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Mental Health Behavior Brain and Mental Performance Stress

Protective Hugs

2 months, 2 weeks ago

1810  0
Posted on Oct 04, 2018, 3 a.m.

A hug a day may help to protect against conflict related distress, buffering against deleterious changes in mood that are associated with interpersonal conflict, as published in PLOS ONE.

Those engaging in more frequent interpersonal touch have been found to enjoy better physical and psychological health as well as improved relationships. Interpersonal touch is theorized to provide benefits to an individuals well being via helping to buffer against the deleterious consequences of psychological stress and interpersonal conflict. Hugs may be an effective buffer, possibility of this holds important implications for health and well being as conflicts with others are associated with a wide range of deleterious physical and psychological outcomes. Research on touch is limited due to previous studies focusing largely on roles of touch in romantic relationships.

Hugs used as a relatively common support behavior individuals engage in with a range of partners was the focus of this study, involving 404 participants who were interviewed every night for 14 consecutive days in regards to their conflicts, hug receipt, and moods. Receiving a hug on the day of a conflict was associated with smaller increases in negative emotions and smaller decreases in positive, effects of hugs lingered as subjects reported continued attenuation of negative moods the next day.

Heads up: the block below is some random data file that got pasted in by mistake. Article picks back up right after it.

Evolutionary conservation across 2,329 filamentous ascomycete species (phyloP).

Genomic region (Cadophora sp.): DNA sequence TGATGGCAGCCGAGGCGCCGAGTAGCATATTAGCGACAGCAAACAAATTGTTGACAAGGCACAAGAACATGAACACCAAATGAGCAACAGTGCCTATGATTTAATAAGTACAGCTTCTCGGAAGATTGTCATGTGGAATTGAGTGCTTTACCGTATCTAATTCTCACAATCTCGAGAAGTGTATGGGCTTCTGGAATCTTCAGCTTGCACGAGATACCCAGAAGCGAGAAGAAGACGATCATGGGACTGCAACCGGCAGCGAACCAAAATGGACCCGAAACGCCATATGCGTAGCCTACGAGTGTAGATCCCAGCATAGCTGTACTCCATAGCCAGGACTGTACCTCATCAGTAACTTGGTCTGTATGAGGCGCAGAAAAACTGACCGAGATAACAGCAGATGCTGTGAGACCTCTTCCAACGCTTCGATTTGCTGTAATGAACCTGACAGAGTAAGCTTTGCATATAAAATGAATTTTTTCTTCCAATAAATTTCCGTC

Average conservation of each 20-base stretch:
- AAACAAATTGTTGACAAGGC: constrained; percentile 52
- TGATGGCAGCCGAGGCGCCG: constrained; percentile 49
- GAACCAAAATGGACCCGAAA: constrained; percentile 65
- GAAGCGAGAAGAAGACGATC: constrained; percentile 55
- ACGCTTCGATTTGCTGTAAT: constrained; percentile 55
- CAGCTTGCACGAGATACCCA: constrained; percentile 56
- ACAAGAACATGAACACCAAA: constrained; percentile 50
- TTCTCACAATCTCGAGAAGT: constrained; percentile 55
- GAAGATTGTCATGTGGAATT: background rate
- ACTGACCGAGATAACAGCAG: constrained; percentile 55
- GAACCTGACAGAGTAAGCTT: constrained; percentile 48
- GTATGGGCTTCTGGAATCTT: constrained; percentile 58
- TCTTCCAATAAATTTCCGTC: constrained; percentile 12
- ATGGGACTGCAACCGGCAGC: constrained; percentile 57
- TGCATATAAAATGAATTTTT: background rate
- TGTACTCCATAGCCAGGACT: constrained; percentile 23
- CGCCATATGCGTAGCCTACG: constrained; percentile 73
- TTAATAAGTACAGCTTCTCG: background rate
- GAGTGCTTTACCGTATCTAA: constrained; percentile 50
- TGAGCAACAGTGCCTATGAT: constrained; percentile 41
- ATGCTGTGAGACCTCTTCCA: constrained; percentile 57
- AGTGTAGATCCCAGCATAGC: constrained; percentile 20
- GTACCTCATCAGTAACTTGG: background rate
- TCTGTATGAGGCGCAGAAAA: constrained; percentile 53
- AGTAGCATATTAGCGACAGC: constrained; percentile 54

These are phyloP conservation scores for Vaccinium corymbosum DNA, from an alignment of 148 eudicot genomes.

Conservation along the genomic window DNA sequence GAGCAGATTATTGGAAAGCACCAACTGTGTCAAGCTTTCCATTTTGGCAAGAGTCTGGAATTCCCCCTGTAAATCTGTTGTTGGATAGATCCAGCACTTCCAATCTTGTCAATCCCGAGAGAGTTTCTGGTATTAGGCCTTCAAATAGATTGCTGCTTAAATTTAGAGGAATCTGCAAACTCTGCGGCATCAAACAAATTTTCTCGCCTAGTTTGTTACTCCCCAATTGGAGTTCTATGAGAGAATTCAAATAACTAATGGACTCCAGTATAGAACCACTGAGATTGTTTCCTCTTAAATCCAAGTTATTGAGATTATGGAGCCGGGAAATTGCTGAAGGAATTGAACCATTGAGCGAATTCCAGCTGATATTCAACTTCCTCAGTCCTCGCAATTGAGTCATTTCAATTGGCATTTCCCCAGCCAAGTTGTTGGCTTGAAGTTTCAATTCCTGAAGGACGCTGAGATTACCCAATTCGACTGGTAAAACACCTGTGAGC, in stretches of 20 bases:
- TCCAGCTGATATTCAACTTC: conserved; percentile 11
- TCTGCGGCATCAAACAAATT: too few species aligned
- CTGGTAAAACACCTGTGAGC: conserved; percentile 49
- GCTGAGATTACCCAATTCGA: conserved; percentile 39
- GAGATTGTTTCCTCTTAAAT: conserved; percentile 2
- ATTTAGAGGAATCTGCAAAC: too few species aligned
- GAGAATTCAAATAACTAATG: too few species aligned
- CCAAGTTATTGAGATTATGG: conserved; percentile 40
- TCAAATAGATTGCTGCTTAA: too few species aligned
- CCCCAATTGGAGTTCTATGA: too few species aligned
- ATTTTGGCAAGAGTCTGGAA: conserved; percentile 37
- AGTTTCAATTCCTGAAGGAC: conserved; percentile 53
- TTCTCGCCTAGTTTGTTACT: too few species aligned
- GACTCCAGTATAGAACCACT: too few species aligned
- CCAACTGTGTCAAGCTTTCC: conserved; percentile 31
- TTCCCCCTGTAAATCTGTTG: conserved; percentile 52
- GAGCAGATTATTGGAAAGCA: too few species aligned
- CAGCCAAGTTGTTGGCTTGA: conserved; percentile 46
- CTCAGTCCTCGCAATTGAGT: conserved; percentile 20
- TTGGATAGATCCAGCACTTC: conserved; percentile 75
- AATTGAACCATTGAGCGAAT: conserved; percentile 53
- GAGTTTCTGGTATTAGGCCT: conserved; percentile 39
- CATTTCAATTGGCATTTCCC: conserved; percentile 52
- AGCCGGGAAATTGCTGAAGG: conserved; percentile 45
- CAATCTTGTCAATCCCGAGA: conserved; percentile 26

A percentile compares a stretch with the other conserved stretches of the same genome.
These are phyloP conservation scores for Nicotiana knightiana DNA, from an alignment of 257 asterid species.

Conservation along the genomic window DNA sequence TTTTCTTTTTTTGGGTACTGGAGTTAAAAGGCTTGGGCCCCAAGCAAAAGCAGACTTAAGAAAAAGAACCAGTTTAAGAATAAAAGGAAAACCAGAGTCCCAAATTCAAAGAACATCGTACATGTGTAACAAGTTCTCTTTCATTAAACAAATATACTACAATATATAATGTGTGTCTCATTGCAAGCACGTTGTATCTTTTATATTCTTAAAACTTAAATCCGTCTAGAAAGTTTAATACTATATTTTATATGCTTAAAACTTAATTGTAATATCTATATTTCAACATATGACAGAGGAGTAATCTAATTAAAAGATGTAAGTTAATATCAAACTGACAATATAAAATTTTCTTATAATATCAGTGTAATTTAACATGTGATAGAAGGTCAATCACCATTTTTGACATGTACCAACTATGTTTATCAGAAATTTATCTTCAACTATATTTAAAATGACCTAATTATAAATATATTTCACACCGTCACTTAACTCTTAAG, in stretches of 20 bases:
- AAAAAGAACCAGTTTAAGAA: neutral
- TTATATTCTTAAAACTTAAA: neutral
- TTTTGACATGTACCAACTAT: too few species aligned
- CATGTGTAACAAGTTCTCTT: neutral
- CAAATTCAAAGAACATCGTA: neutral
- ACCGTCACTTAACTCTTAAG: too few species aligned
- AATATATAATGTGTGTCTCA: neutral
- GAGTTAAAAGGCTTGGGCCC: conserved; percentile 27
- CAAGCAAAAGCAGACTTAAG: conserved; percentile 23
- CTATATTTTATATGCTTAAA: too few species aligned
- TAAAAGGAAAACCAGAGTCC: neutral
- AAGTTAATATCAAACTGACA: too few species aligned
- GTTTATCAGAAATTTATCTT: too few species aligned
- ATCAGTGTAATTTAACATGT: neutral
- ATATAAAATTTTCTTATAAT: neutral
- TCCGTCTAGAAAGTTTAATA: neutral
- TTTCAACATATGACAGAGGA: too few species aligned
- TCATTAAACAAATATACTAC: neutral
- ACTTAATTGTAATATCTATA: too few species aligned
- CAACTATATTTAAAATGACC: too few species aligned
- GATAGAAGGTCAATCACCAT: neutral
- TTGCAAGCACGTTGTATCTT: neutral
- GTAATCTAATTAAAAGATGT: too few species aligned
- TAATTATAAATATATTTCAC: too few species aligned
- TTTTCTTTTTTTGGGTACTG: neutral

Hypothesis of hugs buffering against deleterious changes in affect associated with experiencing interpersonal conflict is supported by the findings; however additional research is required to determine possible mechanisms. Large sample findings suggests that hugs may be a simple, free, and effective method of providing support to those experiencing interpersonal distress. This work is still in early stages; questions remain on when, how, and for whom hugs are most helpful, early findings are suggestive that consensual hugs may be useful for showing support to somebody enduring relationship conflict.

Materials provided by PLOS.

Note: Content may be edited for style and length.

Journal Reference:

Michael L. M. Murphy, Denise Janicki-Deverts, Sheldon Cohen. Receiving a hug is associated with the attenuation of negative mood that occurs on days with interpersonal conflict. PLOS ONE, 2018; 13 (10): e0203522 DOI: 10.1371/journal.pone.0203522

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